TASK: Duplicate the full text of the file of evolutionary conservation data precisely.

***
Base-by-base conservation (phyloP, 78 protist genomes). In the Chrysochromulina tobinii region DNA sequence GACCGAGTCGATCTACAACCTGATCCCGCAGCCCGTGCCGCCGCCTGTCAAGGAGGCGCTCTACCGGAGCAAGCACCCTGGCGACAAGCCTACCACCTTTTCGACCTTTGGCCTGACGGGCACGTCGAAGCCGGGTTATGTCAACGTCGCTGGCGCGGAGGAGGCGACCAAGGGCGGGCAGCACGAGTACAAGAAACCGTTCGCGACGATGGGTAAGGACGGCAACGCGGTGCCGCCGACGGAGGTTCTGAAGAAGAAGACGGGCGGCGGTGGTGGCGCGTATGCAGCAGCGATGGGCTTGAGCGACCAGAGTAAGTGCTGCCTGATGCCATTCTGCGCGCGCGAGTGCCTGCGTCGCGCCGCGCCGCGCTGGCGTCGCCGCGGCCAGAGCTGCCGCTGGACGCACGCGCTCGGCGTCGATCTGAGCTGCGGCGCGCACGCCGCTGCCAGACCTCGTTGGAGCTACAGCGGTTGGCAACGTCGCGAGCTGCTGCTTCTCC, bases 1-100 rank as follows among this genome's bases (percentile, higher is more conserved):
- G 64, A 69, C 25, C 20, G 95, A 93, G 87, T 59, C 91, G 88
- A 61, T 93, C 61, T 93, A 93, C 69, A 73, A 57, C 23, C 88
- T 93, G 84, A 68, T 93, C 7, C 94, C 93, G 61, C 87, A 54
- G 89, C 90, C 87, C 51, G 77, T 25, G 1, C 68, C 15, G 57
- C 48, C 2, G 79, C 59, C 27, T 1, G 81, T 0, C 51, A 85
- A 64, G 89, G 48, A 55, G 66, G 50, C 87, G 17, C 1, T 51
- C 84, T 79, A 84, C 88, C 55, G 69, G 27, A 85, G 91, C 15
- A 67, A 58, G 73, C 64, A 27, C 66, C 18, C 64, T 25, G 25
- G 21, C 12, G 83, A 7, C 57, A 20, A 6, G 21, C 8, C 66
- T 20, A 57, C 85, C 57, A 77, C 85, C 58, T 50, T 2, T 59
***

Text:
Base-by-base conservation (phyloP, 78 protist genomes). In the Chrysochromulina tobinii region DNA sequence GACCGAGTCGATCTACAACCTGATCCCGCAGCCCGTGCCGCCGCCTGTCAAGGAGGCGCTCTACCGGAGCAAGCACCCTGGCGACAAGCCTACCACCTTTTCGACCTTTGGCCTGACGGGCACGTCGAAGCCGGGTTATGTCAACGTCGCTGGCGCGGAGGAGGCGACCAAGGGCGGGCAGCACGAGTACAAGAAACCGTTCGCGACGATGGGTAAGGACGGCAACGCGGTGCCGCCGACGGAGGTTCTGAAGAAGAAGACGGGCGGCGGTGGTGGCGCGTATGCAGCAGCGATGGGCTTGAGCGACCAGAGTAAGTGCTGCCTGATGCCATTCTGCGCGCGCGAGTGCCTGCGTCGCGCCGCGCCGCGCTGGCGTCGCCGCGGCCAGAGCTGCCGCTGGACGCACGCGCTCGGCGTCGATCTGAGCTGCGGCGCGCACGCCGCTGCCAGACCTCGTTGGAGCTACAGCGGTTGGCAACGTCGCGAGCTGCTGCTTCTCC, bases 1-100 rank as follows among this genome's bases (percentile, higher is more conserved):
- G 64, A 69, C 25, C 20, G 95, A 93, G 87, T 59, C 91, G 88
- A 61, T 93, C 61, T 93, A 93, C 69, A 73, A 57, C 23, C 88
- T 93, G 84, A 68, T 93, C 7, C 94, C 93, G 61, C 87, A 54
- G 89, C 90, C 87, C 51, G 77, T 25, G 1, C 68, C 15, G 57
- C 48, C 2, G 79, C 59, C 27, T 1, G 81, T 0, C 51, A 85
- A 64, G 89, G 48, A 55, G 66, G 50, C 87, G 17, C 1, T 51
- C 84, T 79, A 84, C 88, C 55, G 69, G 27, A 85, G 91, C 15
- A 67, A 58, G 73, C 64, A 27, C 66, C 18, C 64, T 25, G 25
- G 21, C 12, G 83, A 7, C 57, A 20, A 6, G 21, C 8, C 66
- T 20, A 57, C 85, C 57, A 77, C 85, C 58, T 50, T 2, T 59